Everywhere we go, every person our D-Day heroes have spoken to, the words “thank you” are ever-present. If you’ve never been here, it’s hard to understand the sincere gratitude that exists in this part of the world. It’s a culture of respect unlike any I’ve ever seen. I title today’s blog The Monuments Men, not to connect in any way to the George Clooney movie, but to share with you the deep connection, in every tiny town, that dot this now so beautiful landscape.
In the northern reach of Bastone, The Mardasson Memorial is a marvel to look at and it was the first stop for our men today. As we walked closer, the enormity of the monument comes into focus. It’s huge. Shaped in the form of a five- pointed American star, the pillars below give thanks and recognition to every infantry and armored division in the U.S. Army that served here. The names of all the states in the union are etched in the stone, including the great state of Texas. We are all in awe of its beauty.
And then came the jaw dropper. Construction on this incredibly modern looking marvel, began in 1946. It looks like it was built yesterday. This site is cared-for by the people of Belgium. It is simply magnificent, and a true representation of their collective love, and respect for their American liberators. When you hear a story like this, it makes you truly question why it took our own country until 2004, to build something in their honor in our own nation’s capitol.
We travel north, along the same route that some of our men did back in 1944. Pushing through the endless, rolling fields, and As we travel north, toward what was once known as the Siegfried line, the respect for these men, and their brothers in arms, takes on a depth of meaning they did not expect. Every town we encounter, has a monument. Every monument, is placed where it will be seen most. In Vie L Salm, where the two major roads in that town come together, a Sherman tank sits on a perfectly manicured lawn with surrounding landscaping. It’s a salute to the Army’s 7th armored division.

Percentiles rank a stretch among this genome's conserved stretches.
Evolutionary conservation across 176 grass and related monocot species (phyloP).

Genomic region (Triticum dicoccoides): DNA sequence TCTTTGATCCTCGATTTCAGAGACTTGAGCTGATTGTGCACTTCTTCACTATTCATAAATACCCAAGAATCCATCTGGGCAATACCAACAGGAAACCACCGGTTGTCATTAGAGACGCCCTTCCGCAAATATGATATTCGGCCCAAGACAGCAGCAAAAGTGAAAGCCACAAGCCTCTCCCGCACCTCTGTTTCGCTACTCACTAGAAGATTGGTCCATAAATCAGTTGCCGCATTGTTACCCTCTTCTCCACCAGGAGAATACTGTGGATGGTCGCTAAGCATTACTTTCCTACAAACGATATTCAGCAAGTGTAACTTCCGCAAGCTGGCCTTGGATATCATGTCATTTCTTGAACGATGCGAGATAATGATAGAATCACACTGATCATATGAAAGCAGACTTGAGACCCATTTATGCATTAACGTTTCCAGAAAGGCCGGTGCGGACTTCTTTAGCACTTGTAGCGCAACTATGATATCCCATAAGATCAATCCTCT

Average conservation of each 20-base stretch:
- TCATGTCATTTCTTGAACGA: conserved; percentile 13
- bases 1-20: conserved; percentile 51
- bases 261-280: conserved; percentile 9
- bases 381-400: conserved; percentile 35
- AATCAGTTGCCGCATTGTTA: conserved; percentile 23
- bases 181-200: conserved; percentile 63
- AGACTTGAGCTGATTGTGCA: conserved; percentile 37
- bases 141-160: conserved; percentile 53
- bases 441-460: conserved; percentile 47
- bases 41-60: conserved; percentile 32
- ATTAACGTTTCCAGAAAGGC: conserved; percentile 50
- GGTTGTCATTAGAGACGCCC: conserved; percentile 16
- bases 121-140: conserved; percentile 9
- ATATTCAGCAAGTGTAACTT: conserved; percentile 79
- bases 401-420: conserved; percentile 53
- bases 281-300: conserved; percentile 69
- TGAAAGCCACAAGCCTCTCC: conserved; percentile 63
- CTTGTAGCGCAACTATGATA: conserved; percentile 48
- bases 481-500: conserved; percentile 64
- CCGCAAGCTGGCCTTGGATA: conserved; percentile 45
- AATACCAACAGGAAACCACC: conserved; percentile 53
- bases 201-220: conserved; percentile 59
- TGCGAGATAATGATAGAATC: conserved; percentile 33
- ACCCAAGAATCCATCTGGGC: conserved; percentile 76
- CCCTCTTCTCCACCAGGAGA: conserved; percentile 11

A short drive to Foy, and there on the side of the main road, a granite and stone memorial to the men of Easy company, of the 101st Airborne. The same men profiled in the movie “Band of Brothers”, next to the same fields and forests in which they fought.
In St Vith, the Army’s second infantry division is given praise, in the form of a tall granite pillar prominently placed in the town center.
This scene is literally repeated town, after town, after town.
It’s an incredible contrast. What this place looked like 70 years ago, and the absolute beauty that sits before us today. It would be so easy to understand anyone’s desire here, to put the past away, and live life looking forward. To shy away from so much hurt, so much pain. To not talk about it. But they don’t. They do just the opposite. They embrace the struggle. They talk freely about their feelings toward men like our Texas D Day veterans. After 70 years, it’s still an overwhelming gratitude that comes completely from the heart. They are not saying it because they “think” it’s the right thing to say. They say it because it’s how they feel. You can smell anything less than genuine a mile away. You’ll never find that here.
Perhaps our Belgian guide Henri puts it best. He was 9-years-old when the Battle of the Bulge began. He remembers German soldiers raiding, and taking over his house. He was a very scared little boy. The family was forced to sleep on the floor. Their home was trashed by the SS. They all feared they would die any minute. The soldiers had no regard for Henri and his family. He recalls the cries of his mother the day their home, was destroyed inside, because of nothing more than the idle whims of despicable people. And then came the Americans. The bombs, gunfire and endless worry about living to see the next day, were gone. Replaced by these masses of men in their green field uniforms, filthy faces, yet unmistakable smiles. Sharing bars of chocolate, and this thing called “chewing gum”. The first time Henri put a piece of chewing gum in his mouth, it came from an American GI. In that moment, despite the rigors of non-stop battle, that worn out American GI took the time to share what they are all known for here now. Kindness. Those are the kind of people for whom monuments are built.
Monday brings the long travel day to Normandy. It also brings a stop for one of our men, at the very site, building, room, and table, where the end of the war was declared. He was there.
Goodnight from Bastogne.
Follow along with Doug Dunbar on his Return To D-Day series on CBS 11 and online at CBSDFW.COM
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